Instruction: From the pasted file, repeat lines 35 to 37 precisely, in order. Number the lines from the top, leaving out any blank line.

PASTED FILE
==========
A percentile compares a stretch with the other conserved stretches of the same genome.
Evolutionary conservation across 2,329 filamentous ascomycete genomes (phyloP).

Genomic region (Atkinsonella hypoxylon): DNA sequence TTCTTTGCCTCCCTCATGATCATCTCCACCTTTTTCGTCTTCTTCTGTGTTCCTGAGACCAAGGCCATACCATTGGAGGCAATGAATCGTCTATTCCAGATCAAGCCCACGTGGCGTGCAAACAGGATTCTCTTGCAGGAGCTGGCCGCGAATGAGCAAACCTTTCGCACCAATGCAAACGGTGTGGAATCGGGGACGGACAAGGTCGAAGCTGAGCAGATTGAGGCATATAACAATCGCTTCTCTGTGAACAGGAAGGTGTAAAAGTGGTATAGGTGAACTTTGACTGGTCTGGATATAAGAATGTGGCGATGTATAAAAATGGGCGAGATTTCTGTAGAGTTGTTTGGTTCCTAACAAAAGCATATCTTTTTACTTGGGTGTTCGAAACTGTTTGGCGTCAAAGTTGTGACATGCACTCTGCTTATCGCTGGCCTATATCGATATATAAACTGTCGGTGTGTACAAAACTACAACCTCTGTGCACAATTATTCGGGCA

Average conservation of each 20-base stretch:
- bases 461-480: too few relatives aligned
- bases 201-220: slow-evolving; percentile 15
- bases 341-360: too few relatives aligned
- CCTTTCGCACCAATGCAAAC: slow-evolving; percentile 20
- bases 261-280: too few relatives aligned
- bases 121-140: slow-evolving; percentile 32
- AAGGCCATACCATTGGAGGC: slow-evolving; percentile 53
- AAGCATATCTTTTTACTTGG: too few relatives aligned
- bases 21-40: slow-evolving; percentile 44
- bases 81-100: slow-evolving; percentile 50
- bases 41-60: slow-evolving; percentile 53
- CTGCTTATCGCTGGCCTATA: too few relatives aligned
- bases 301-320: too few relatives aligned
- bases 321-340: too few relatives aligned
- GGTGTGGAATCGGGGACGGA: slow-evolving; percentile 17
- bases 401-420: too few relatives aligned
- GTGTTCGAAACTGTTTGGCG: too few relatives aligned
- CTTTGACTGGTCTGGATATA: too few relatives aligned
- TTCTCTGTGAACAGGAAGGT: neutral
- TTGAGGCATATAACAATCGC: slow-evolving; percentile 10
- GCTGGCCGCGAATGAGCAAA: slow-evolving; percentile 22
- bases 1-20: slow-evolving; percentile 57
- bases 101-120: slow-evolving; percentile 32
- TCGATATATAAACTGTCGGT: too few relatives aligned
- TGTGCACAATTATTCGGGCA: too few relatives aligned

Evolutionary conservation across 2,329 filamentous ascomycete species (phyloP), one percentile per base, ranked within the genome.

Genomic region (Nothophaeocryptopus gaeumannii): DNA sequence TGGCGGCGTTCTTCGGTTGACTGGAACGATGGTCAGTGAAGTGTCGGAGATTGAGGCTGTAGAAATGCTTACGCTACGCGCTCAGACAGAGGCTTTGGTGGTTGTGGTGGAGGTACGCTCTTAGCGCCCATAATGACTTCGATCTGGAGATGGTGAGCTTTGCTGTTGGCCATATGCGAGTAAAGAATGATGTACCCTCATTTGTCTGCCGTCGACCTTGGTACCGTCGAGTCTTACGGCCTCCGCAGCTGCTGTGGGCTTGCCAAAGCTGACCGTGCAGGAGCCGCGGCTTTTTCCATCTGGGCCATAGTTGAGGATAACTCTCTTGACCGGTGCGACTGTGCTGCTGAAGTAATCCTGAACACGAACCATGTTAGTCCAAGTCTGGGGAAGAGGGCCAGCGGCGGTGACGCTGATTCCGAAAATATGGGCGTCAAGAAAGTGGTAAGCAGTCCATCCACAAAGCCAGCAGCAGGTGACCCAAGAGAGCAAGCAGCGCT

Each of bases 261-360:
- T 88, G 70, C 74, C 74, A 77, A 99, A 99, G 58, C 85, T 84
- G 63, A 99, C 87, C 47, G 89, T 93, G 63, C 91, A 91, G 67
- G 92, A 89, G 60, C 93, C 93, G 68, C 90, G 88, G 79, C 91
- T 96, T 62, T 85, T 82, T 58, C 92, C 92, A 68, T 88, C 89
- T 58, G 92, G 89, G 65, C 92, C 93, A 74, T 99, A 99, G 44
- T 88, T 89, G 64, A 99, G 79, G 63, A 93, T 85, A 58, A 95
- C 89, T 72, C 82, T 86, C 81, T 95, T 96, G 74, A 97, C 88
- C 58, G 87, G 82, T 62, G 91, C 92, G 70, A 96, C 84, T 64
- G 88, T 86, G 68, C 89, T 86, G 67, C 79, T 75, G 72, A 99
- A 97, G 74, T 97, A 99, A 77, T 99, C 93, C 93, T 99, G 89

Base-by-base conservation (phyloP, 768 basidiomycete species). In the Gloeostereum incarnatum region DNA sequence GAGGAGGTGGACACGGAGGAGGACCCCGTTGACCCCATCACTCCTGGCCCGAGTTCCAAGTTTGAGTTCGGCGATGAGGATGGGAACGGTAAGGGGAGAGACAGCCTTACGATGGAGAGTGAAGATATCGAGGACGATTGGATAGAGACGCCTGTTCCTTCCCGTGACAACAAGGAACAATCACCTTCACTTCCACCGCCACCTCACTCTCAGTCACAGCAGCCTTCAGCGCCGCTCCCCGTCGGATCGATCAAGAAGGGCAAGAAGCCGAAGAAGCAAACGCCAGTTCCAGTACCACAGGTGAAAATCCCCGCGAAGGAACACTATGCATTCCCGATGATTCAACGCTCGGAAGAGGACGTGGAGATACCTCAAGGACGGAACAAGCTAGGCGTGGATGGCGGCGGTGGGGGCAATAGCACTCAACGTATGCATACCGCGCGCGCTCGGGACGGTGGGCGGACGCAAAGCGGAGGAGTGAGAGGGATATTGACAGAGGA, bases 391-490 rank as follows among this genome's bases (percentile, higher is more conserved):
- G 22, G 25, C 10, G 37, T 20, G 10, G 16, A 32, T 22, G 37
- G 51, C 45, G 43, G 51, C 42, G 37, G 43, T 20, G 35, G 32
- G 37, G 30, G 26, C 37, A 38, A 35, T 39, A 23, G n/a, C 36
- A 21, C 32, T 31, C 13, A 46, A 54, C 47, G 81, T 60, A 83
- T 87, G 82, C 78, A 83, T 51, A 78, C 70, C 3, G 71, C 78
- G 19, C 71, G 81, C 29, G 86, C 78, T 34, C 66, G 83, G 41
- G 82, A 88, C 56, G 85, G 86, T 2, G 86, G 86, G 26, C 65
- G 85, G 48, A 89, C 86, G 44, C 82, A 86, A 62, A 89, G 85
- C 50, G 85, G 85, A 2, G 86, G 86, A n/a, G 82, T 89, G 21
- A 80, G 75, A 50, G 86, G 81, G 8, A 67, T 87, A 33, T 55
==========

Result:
- G 92, A 89, G 60, C 93, C 93, G 68, C 90, G 88, G 79, C 91
- T 96, T 62, T 85, T 82, T 58, C 92, C 92, A 68, T 88, C 89
- T 58, G 92, G 89, G 65, C 92, C 93, A 74, T 99, A 99, G 44